Wall Street Journal subscribers: Don’t miss this review by photographer William Meyers of New Topographics, an installation now on view on the museum’s third floor.

Jeffrey Gibson: Like A Hammer is now on view at the Denver Art Museum and heads to SAM early 2019; Kealey Boyd of Hyperallergic dives into questions found in the exhibition.

“Does it make sense to distinguish Native American art today from other contemporary art? Does the category perpetuate generalizations and patterns of thinking? By blurring Native and non-Native elements, Gibson keeps these questions alive and insures that the art remains central to our answers.”

Local News

If you miss Mickalene Thomas like we do at SAM, go see the new show at the Henry Art Gallery. Margo Vansynghel of City Arts interviewed the artist about her intimate show that features photography, video, and one of the artist’s signature “living room” installations.

Brangien Davis of Crosscut on Coming Soon, an installation appearing across several Central District parks of construction notice-like signs that appear like “Afrofuturistic visions of a dream deferred.”

Emily Pothast has a fantastic story on Hyperallergic about AFTER LIFE (what remains) at Alice Gallery, a recent group show featuring Indigenous and Asian Pacific American artists.

“What does it mean to own the land? In a nation founded on violence against indigenous peoples, the question invites us to examine our own complicity in perpetuating that violence. Ownership is a powerful designation, and yet it is ultimately fleeting when we consider the possibility of mass extinction. Perhaps the only way to truly inhabit a place forever is to haunt it.”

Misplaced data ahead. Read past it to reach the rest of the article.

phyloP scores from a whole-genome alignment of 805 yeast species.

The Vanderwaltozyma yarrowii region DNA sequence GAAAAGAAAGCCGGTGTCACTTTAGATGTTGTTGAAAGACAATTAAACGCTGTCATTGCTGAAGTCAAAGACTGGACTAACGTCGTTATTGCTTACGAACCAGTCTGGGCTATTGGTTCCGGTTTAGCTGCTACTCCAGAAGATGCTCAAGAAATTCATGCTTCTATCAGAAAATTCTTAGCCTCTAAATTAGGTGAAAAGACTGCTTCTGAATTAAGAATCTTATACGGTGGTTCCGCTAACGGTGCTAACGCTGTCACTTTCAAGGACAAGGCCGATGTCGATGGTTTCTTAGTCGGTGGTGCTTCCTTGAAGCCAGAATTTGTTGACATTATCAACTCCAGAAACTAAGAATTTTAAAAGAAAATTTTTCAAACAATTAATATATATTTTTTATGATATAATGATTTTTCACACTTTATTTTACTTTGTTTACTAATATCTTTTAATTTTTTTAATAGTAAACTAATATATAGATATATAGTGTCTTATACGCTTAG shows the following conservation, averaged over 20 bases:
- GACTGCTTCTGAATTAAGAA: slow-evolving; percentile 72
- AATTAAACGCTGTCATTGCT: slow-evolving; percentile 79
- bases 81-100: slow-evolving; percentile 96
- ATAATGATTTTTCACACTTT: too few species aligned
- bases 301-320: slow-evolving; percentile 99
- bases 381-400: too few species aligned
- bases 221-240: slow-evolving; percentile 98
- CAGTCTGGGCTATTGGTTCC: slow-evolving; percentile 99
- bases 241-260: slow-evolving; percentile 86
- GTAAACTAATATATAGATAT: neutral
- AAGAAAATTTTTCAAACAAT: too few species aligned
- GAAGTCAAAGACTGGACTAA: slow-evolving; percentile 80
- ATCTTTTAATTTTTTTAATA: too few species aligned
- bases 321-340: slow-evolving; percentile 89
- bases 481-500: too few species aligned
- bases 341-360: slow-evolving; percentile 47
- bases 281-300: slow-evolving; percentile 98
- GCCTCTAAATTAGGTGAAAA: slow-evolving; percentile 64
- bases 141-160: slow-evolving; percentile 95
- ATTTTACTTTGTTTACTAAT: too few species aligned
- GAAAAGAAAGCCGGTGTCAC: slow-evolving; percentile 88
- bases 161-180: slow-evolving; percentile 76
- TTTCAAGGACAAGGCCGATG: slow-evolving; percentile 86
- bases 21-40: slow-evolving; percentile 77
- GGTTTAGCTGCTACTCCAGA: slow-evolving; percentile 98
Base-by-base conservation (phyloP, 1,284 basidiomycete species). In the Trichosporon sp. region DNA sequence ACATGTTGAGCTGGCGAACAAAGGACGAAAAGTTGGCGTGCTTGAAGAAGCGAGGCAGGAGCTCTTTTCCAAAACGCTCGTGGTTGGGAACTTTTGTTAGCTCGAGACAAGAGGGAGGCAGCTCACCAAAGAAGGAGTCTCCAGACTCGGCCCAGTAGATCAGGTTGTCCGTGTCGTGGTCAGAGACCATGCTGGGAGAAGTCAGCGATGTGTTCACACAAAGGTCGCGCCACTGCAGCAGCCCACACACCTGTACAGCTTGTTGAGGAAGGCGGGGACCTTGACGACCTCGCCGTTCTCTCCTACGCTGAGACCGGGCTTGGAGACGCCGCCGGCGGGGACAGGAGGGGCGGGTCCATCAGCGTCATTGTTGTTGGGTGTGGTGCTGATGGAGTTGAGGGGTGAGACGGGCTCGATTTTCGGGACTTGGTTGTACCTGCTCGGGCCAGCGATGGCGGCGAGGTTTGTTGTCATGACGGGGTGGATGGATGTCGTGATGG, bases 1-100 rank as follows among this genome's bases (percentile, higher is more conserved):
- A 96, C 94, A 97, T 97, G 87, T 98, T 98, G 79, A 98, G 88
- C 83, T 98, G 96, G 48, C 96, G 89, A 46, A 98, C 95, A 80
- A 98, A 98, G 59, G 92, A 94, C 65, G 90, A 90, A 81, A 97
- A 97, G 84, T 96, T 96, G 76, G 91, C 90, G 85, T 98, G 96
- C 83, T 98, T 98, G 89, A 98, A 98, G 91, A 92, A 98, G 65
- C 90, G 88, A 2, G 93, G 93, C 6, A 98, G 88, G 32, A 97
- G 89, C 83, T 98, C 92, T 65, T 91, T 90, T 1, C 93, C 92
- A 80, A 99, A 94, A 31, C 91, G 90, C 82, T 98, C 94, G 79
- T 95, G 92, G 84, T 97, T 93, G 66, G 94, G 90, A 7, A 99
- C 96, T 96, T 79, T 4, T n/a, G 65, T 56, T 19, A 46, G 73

Inter/National News

The New York Times continues its important Overlooked obituary series, revisiting the fascinating and tragic life of Amrita Sher-Gil (1913–1941), who they call a “pioneer of modern Indian art.”

“That was Sacha Baron Cohen? What a nutcase. God bless him.” I gotta give this round to Christy Cones. Artnet’s Naomi Rea on how the Laguna Beach art consultant fared on the comedian’s new show, “Who Is America?”

Antwaun Sargent for Artsy interviews Henry Taylor, the 60-year-old Los Angeles-based artist whose first major monograph about his work (once called “the visual equivalent of the blues”) is due out this fall.

“Throughout his career, Taylor has remained committed to uncovering stories—about his family, about black people, about power and despair. ‘My painting is about…trying to be about some love shit, you know what I mean?’ the artist said.”

And Finally

Barbara Kruger for New York Magazine.

– Rachel Eggers, SAM Manager of Public Relations

Photo: Robert Wade
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Muse/News: Contradictions in Art, Humanity in Landscapes, and Cake goes to Court

SAM News

The Seattle Times’ Brendan Kiley previewed Double Exposure for the Sunday edition.